Policy Forum 11-11: 6-Party Trap

NAPSNet Policy Forum

Recommended Citation

"Policy Forum 11-11: 6-Party Trap", NAPSNet Policy Forum, May 19, 2011, https://nautilus.org/napsnet/napsnet-policy-forum/6-party-trap/

6-Party Trap

By Nicholas Eberstadt


May 19, 2011


Nautilus invites your contributions to this forum, including any responses to this report.





I. Introduction 

II. Article by Nicholas Eberstadt

III. Nautilus invites your responses


I. Introduction
Nicholas Eberstadt, Senior Adviser, National Bureau of Asian Research and Henry Wendt Chair in Political Economy at the American Enterprise Institute, writes, “North Korean leadership is confident it can manipulate the “6 Party” process to generate further, perhaps unprecedented, benefits for its otherwise impoverished and discredited regime.”
The views expressed in this article are those of the author and do not necessarily reflect the official policy or position of the Nautilus Institute. Readers should note that Nautilus seeks a diversity of views and opinions on significant topics in order to identify common ground.


II. Article by Nicholas Eberstadt
-“6-Party Trap”
By Nicholas Eberstadt
Two years into the Obama Administration—after detonating a nuclear weapon, test-firing long range ballistic missiles, killing dozens of South Korean sailors in an unprovoked torpedo strike, ostentatiously unveiling a long-denied uranium enrichment facility, and murdering South Korean civilians in a brutal daylight artillery attack that was broadcast globally—Pyongyang has decided it is time to return to the negotiation tables.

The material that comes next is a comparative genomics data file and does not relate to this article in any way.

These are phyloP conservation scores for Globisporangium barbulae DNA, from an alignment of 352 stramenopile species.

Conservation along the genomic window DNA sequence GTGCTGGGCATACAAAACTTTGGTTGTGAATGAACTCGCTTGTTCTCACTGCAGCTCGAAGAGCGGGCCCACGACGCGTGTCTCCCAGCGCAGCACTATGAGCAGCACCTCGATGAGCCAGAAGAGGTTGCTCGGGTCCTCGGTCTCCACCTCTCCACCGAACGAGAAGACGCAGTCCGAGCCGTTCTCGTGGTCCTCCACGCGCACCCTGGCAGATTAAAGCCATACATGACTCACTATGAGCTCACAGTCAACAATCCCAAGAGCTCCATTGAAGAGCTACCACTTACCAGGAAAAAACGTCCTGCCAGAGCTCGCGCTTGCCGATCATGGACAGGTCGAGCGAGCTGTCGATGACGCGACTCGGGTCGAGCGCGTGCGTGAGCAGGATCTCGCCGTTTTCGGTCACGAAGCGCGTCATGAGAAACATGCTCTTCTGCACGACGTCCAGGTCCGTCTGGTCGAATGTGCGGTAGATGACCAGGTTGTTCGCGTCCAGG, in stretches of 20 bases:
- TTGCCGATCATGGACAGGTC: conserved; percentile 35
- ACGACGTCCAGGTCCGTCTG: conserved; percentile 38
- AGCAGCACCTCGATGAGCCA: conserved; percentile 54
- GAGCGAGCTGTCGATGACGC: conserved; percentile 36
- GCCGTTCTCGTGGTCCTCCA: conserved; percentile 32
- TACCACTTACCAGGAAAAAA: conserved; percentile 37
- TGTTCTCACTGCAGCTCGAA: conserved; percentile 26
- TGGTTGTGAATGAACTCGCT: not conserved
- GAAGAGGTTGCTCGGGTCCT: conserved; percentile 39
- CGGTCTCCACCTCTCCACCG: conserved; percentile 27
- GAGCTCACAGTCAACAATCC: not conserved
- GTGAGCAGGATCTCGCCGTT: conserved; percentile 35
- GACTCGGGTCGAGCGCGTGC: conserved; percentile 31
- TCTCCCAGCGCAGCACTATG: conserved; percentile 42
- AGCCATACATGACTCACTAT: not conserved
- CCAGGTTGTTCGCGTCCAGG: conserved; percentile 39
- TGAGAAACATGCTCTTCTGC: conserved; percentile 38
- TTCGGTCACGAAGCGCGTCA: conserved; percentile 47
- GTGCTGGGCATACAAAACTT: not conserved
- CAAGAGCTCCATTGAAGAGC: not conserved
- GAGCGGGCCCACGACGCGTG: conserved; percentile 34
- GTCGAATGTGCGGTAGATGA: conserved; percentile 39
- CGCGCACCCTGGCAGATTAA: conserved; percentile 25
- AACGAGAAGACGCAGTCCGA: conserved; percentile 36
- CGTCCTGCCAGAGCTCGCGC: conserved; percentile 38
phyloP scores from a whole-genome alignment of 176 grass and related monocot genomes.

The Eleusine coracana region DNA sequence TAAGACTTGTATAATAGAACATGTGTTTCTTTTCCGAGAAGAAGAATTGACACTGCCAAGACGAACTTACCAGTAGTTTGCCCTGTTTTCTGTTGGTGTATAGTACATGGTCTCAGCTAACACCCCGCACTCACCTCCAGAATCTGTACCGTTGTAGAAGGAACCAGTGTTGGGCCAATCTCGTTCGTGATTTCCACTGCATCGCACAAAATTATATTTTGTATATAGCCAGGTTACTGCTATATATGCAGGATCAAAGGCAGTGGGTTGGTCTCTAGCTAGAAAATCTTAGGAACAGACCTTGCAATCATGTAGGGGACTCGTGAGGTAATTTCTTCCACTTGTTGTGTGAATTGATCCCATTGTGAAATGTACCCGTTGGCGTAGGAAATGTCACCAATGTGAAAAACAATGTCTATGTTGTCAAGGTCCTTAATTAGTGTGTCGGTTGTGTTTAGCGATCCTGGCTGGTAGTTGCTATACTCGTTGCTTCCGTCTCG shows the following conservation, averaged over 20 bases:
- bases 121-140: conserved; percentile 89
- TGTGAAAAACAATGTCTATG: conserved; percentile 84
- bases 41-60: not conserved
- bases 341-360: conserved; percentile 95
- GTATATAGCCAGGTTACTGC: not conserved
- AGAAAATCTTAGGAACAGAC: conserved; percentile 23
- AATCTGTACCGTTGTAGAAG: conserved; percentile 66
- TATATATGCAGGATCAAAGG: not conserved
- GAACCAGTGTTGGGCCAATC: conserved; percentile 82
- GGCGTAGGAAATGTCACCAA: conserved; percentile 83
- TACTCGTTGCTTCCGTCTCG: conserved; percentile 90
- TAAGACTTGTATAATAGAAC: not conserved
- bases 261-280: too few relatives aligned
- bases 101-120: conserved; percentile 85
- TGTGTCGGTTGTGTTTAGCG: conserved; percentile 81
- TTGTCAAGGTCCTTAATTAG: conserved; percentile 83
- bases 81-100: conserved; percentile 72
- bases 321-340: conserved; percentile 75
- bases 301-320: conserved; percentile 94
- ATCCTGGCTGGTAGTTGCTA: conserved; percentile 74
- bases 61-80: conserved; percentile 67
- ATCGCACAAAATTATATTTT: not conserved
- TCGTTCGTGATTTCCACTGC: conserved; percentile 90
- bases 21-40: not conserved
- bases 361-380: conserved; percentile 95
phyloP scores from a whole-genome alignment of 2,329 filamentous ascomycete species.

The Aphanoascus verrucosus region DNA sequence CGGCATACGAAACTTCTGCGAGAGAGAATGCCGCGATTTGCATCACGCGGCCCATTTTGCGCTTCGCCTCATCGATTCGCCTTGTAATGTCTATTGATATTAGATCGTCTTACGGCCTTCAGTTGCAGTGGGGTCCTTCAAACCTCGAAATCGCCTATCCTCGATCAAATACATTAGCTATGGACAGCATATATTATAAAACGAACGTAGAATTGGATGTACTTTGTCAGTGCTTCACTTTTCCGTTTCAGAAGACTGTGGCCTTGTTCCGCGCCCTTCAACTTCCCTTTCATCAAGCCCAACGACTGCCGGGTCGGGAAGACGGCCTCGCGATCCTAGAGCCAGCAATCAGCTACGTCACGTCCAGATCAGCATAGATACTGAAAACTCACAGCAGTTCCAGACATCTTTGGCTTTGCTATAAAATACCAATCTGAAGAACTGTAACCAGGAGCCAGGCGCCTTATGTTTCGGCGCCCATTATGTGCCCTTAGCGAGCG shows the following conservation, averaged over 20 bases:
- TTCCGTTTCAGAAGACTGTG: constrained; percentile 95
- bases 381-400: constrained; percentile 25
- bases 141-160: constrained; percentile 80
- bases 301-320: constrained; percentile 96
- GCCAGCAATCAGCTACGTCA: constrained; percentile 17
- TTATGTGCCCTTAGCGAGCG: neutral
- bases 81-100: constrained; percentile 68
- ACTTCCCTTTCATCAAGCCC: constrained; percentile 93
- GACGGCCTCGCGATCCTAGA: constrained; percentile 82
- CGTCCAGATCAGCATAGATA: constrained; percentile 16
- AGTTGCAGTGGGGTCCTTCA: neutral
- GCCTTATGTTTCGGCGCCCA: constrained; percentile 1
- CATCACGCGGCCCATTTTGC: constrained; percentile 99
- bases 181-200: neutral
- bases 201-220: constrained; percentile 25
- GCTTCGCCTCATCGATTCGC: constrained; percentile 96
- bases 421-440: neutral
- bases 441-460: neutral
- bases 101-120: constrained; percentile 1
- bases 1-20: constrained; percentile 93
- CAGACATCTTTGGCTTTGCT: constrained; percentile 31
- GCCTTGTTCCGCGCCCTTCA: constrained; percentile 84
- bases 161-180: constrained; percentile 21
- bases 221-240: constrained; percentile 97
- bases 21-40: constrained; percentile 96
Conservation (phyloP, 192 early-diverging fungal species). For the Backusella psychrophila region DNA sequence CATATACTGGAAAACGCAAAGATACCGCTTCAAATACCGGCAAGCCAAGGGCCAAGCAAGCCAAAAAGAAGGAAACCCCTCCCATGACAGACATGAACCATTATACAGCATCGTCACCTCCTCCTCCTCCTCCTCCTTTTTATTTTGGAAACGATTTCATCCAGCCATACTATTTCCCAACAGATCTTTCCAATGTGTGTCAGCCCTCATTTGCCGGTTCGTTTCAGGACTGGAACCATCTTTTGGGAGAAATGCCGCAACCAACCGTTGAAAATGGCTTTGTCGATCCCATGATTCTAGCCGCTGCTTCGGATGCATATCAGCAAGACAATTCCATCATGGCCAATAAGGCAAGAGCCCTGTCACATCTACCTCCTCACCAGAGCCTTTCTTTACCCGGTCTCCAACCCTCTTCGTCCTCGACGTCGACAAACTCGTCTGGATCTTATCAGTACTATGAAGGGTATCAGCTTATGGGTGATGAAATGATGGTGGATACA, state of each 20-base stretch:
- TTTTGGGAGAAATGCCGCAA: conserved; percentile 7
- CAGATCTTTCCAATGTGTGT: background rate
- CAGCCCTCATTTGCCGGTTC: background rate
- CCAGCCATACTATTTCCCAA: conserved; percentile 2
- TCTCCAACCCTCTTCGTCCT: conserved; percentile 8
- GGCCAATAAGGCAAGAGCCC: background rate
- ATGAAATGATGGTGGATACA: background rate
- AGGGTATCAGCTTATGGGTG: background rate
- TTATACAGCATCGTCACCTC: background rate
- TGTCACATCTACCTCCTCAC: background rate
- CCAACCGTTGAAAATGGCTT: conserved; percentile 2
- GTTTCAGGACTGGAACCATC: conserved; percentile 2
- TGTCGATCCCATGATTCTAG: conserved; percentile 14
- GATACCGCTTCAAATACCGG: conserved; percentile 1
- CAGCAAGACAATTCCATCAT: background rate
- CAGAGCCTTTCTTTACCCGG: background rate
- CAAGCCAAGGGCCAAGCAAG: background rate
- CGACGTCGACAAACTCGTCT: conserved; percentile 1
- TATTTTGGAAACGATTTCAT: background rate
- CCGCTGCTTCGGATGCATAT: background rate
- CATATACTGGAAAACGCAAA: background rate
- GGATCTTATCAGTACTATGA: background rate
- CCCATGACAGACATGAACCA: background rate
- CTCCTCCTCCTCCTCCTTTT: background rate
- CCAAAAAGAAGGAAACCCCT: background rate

With China’s backing, North Korea is now vigorously campaigning to draw the United States back to another round of “6-Party Talks”, the multilateral deliberations on North Korean “denuclearization” first convened in 2003.  Amb. Ri Gun, North Korea’s chief delegate to the “6-Party Talks” has announced that all US-North Korea “concerns should be resolved through dialogue and negotiations,” implying that his government is now ready for genuine diplomatic give-and-take with Washington. 
American officials appear to be increasingly receptive to these entreaties: according to some news reports, Washington is hoping that talks with North Korea can resume within the next several months. This April, Secretary of State Hillary Clinton visited South Korea, purportedly to test the waters with this key US ally about a possible diplomatic re-engagement with the North.  
But if Obama’s North Korea team really expects it can settle some of its many differences with the DPRK by accepting the North’s invitation for renewed negotiations, they are in for a very rude surprise. Pyongyang evidences no intention whatever of being ready to compromise with Washington in any prospective parleys.  Quite the contrary: there is every reason to believe the North Korean regime regards new talks with America as an avenue for achieving something quite different—namely, a permanent ratification of its nuclear weapons state status—and for pressing demands for stunning new strategic concessions from Washington that American policymakers  have not yet even dreamed of.  
Pyongyang’s intentions were made very clear late last March, at a three-day gathering convened in Germany by the Aspen Institute, between an official North Korean Foreign Ministry delegation headed by Amb. Ri and an unofficial American group in which I was a member.